the necessary personnel the country needs. do you have an opinion? >> i -- i think we -- the military with what has been expected of them over the 13 years has done fundamentally. i think there is a bill that gets introduced in every congress to study whether or not a draft would be a good idea. i think that's a step we should take. we should look into if having a draft makes more americans feel like they have skin in the game when it comes to sending troops into combat. >> what do you think? >> again, i think we should look into the issue. i wouldn't say one way or another just yet. personally i like knowing -- liked knowing down range that the guy next to me wanted to be there as opposed to being forced there. but, again, there is the issue of a civil military divide. >> so do you think there should be some sort of limit?
i mean or -- or does it depend on what sort of deployment these -- these young people have endured? >> so i don't think necessarily we should say that -- we shouldn't do repeat tours. repeat tours can be really important. you don't want people with knowledge out of there. i do think we need to look at limiting frequency of deployment. we have guys going a year on a year off, and have been doing that for 13 years now, and i think that can be excessive. i don't know if it's a three or four-year break between deployments, but it needs to be looked at in a way that we can keep guys from serving so many tours over the course of their career. >> is this something you talk about with your friends who are veterans and some of the guys coming back now? >> absolutely. again, we talk about the degradation of leadership. how many senior folks are being
forced out. and why we left. i only did one deployment for 14 months but i was in the 82 airborne division where guys were doing a year on and a year off. and it doesn't the sole reason i left but it was a main consideration. i deployed after my child was born and i didn't want to spending my child's life watching him grow up in pictures. >> we hope to have you back and talk more about this issue. thanks. >> thank you. investigation is underway tonight at the white house, a lockdown was triggered there after a 2-foot wide drone crashed on the white house lawn. the secret service says a man has taken responsibility calling it an accident. but the incident is raising new concerns about security there. our science technology correspondent jake ward is live
from san francisco with more on this. what do we know about this drone, jake? >> this is a pretty straight-forward drone. i actually own one of these any idiot can buy one including me. it's just shy of $500. it's the entry-level drone that you would buy for somebody for christmas, which is how i got it. so it's really not -- it has become pretty clear to the drone community that while this does raise massive concerns about sort of privacy and federal guidelines this was definitely somebody who -- who was just probably flying around -- although at kind of an odd hour and just happened to loose control of this thing in the worst-place possible. >> this is an area where it is not really defined quite yet. you have been covering the recreational drone industry for sometime now. so what is the status of these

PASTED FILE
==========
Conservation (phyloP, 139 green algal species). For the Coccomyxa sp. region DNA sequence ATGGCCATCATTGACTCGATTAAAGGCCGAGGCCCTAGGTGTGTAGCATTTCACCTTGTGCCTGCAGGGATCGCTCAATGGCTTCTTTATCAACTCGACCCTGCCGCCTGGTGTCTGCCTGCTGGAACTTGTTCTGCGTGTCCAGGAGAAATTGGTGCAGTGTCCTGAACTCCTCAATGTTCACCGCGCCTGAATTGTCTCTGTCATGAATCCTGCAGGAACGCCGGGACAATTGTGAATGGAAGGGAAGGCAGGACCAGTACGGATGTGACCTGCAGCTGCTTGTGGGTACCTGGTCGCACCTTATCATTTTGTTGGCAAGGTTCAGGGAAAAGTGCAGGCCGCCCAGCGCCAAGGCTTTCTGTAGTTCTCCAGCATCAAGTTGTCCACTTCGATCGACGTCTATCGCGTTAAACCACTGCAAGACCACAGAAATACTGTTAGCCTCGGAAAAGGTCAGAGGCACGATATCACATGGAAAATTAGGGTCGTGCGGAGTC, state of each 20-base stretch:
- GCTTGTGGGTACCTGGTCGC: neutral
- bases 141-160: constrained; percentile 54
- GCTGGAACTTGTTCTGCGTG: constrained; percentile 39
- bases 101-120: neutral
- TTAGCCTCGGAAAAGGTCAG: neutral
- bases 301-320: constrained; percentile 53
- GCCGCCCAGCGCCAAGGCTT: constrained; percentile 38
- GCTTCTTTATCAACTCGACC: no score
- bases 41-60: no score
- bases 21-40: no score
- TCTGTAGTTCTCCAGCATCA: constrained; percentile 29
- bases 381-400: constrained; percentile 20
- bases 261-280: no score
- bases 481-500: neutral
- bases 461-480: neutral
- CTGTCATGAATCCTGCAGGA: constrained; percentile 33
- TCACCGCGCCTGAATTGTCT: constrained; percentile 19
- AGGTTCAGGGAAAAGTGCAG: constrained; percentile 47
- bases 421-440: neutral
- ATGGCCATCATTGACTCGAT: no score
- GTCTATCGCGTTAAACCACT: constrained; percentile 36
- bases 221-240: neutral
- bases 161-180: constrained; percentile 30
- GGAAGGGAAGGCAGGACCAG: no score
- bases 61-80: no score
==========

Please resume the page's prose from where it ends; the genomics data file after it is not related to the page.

individual categories if any? >> well it's very, very gray still, john. the faa has put down a blanket prohibition on the commercial use of drones including the use of drones by journ ailes ailes -- journalists. meanwhile the drone industry is pushing for the faa to move faster than that. the reauthorization act is going to come up this year and they are trying to make it part of that. that said the legal status of this particular drone in this particular case is really not in question. an amateur can fly many places but you are not allowed to fly anywhere in washington, d.c. itself. so this was a pretty clear case of -- of being in the wrong place at the wrong time. you are not allowed to do this but it's a very gray area for private operators. >> someone just flew a $500 toy
into the lawn of the most sensitive building. who is to say that they could don't that any other location around the world? >> that's right. just last week somebody flew a different kind of drone by the same manufacturer dji, flew a hex-copter hex-copter, with 6 pounds of methamphetamine. the dea say they see about 120 of these flights across the border every year. so we're seeing drones being used for thatnefarious ways now. >> jake thank you very much. coming up next the surprise finding about children and autism. how siblings could have completely different forms of
medical marijuana is now legal in 23 states as use of the drug increases so do questions, especially about the effects on children. richelle carey is here with more. >> the nation's leading organization of pediatricians has issued a new recommendation. it's a policy shift that many consider promising. the american academy of pediatrics says while there is no hard proof of the drug's benefits it does advocate its use for children with life threatening conditions. and it calls on the government to remove marijuana from its most restrictive drug category. doing this it says will make it easier for researcher to study the benefits of cannabis if any. and help develop treatments.